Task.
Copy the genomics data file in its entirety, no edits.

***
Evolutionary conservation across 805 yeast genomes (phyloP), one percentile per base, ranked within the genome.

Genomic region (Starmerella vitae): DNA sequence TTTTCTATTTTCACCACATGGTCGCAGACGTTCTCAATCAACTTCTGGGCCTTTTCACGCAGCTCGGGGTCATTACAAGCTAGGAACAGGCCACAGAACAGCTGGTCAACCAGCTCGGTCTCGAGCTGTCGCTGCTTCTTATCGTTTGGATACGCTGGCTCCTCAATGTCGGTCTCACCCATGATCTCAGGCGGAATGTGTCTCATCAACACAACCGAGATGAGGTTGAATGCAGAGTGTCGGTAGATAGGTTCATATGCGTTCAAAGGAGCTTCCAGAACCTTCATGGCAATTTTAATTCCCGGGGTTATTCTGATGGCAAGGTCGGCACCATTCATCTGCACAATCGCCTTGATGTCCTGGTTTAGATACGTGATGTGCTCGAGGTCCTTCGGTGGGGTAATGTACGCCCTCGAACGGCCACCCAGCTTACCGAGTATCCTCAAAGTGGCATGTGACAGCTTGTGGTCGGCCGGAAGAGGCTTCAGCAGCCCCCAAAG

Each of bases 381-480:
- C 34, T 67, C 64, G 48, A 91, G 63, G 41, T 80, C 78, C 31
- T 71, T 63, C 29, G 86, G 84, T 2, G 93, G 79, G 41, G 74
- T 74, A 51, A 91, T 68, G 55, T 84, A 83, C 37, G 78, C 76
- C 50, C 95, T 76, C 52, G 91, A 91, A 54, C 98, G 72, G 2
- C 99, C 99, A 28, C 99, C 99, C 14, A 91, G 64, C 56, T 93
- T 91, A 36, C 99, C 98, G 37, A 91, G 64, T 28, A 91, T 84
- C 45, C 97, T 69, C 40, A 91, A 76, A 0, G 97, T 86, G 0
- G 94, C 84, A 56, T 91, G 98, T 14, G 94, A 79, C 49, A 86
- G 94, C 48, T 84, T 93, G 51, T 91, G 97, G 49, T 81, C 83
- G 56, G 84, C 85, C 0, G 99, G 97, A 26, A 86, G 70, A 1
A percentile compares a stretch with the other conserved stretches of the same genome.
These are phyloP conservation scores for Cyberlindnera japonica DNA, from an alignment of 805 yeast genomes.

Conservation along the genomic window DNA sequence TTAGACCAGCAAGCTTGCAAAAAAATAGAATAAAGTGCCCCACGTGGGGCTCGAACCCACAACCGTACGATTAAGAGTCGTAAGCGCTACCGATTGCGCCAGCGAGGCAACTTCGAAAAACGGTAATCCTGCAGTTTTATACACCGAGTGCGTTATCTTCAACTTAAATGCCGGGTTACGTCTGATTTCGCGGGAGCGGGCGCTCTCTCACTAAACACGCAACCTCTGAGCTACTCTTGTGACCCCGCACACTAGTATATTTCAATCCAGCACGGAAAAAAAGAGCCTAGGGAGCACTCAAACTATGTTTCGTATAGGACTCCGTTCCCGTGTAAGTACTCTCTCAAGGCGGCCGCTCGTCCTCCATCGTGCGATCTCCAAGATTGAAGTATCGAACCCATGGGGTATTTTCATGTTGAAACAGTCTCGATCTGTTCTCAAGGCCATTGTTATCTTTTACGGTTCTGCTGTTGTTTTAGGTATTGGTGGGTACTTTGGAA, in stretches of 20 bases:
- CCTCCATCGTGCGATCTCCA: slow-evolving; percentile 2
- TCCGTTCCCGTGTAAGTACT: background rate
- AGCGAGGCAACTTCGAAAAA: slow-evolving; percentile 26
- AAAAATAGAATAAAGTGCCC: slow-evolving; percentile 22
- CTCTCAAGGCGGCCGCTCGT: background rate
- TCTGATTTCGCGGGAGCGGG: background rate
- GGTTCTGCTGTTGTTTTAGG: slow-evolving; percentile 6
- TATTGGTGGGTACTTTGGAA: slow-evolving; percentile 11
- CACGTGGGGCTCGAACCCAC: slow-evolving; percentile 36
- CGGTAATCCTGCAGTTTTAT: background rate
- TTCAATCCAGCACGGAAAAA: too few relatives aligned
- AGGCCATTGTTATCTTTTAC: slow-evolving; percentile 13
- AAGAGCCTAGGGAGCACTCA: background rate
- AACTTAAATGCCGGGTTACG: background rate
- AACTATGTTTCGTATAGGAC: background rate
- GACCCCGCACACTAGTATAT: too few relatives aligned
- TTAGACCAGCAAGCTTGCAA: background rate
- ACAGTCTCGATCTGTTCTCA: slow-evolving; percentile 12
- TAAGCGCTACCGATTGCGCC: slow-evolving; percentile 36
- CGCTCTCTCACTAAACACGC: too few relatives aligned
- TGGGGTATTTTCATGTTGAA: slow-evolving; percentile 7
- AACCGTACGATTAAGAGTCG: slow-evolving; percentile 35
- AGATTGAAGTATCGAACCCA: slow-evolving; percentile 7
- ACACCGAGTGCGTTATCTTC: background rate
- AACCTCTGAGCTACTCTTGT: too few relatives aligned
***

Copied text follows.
Evolutionary conservation across 805 yeast genomes (phyloP), one percentile per base, ranked within the genome.

Genomic region (Starmerella vitae): DNA sequence TTTTCTATTTTCACCACATGGTCGCAGACGTTCTCAATCAACTTCTGGGCCTTTTCACGCAGCTCGGGGTCATTACAAGCTAGGAACAGGCCACAGAACAGCTGGTCAACCAGCTCGGTCTCGAGCTGTCGCTGCTTCTTATCGTTTGGATACGCTGGCTCCTCAATGTCGGTCTCACCCATGATCTCAGGCGGAATGTGTCTCATCAACACAACCGAGATGAGGTTGAATGCAGAGTGTCGGTAGATAGGTTCATATGCGTTCAAAGGAGCTTCCAGAACCTTCATGGCAATTTTAATTCCCGGGGTTATTCTGATGGCAAGGTCGGCACCATTCATCTGCACAATCGCCTTGATGTCCTGGTTTAGATACGTGATGTGCTCGAGGTCCTTCGGTGGGGTAATGTACGCCCTCGAACGGCCACCCAGCTTACCGAGTATCCTCAAAGTGGCATGTGACAGCTTGTGGTCGGCCGGAAGAGGCTTCAGCAGCCCCCAAAG

Each of bases 381-480:
- C 34, T 67, C 64, G 48, A 91, G 63, G 41, T 80, C 78, C 31
- T 71, T 63, C 29, G 86, G 84, T 2, G 93, G 79, G 41, G 74
- T 74, A 51, A 91, T 68, G 55, T 84, A 83, C 37, G 78, C 76
- C 50, C 95, T 76, C 52, G 91, A 91, A 54, C 98, G 72, G 2
- C 99, C 99, A 28, C 99, C 99, C 14, A 91, G 64, C 56, T 93
- T 91, A 36, C 99, C 98, G 37, A 91, G 64, T 28, A 91, T 84
- C 45, C 97, T 69, C 40, A 91, A 76, A 0, G 97, T 86, G 0
- G 94, C 84, A 56, T 91, G 98, T 14, G 94, A 79, C 49, A 86
- G 94, C 48, T 84, T 93, G 51, T 91, G 97, G 49, T 81, C 83
- G 56, G 84, C 85, C 0, G 99, G 97, A 26, A 86, G 70, A 1
A percentile compares a stretch with the other conserved stretches of the same genome.
These are phyloP conservation scores for Cyberlindnera japonica DNA, from an alignment of 805 yeast genomes.

Conservation along the genomic window DNA sequence TTAGACCAGCAAGCTTGCAAAAAAATAGAATAAAGTGCCCCACGTGGGGCTCGAACCCACAACCGTACGATTAAGAGTCGTAAGCGCTACCGATTGCGCCAGCGAGGCAACTTCGAAAAACGGTAATCCTGCAGTTTTATACACCGAGTGCGTTATCTTCAACTTAAATGCCGGGTTACGTCTGATTTCGCGGGAGCGGGCGCTCTCTCACTAAACACGCAACCTCTGAGCTACTCTTGTGACCCCGCACACTAGTATATTTCAATCCAGCACGGAAAAAAAGAGCCTAGGGAGCACTCAAACTATGTTTCGTATAGGACTCCGTTCCCGTGTAAGTACTCTCTCAAGGCGGCCGCTCGTCCTCCATCGTGCGATCTCCAAGATTGAAGTATCGAACCCATGGGGTATTTTCATGTTGAAACAGTCTCGATCTGTTCTCAAGGCCATTGTTATCTTTTACGGTTCTGCTGTTGTTTTAGGTATTGGTGGGTACTTTGGAA, in stretches of 20 bases:
- CCTCCATCGTGCGATCTCCA: slow-evolving; percentile 2
- TCCGTTCCCGTGTAAGTACT: background rate
- AGCGAGGCAACTTCGAAAAA: slow-evolving; percentile 26
- AAAAATAGAATAAAGTGCCC: slow-evolving; percentile 22
- CTCTCAAGGCGGCCGCTCGT: background rate
- TCTGATTTCGCGGGAGCGGG: background rate
- GGTTCTGCTGTTGTTTTAGG: slow-evolving; percentile 6
- TATTGGTGGGTACTTTGGAA: slow-evolving; percentile 11
- CACGTGGGGCTCGAACCCAC: slow-evolving; percentile 36
- CGGTAATCCTGCAGTTTTAT: background rate
- TTCAATCCAGCACGGAAAAA: too few relatives aligned
- AGGCCATTGTTATCTTTTAC: slow-evolving; percentile 13
- AAGAGCCTAGGGAGCACTCA: background rate
- AACTTAAATGCCGGGTTACG: background rate
- AACTATGTTTCGTATAGGAC: background rate
- GACCCCGCACACTAGTATAT: too few relatives aligned
- TTAGACCAGCAAGCTTGCAA: background rate
- ACAGTCTCGATCTGTTCTCA: slow-evolving; percentile 12
- TAAGCGCTACCGATTGCGCC: slow-evolving; percentile 36
- CGCTCTCTCACTAAACACGC: too few relatives aligned
- TGGGGTATTTTCATGTTGAA: slow-evolving; percentile 7
- AACCGTACGATTAAGAGTCG: slow-evolving; percentile 35
- AGATTGAAGTATCGAACCCA: slow-evolving; percentile 7
- ACACCGAGTGCGTTATCTTC: background rate
- AACCTCTGAGCTACTCTTGT: too few relatives aligned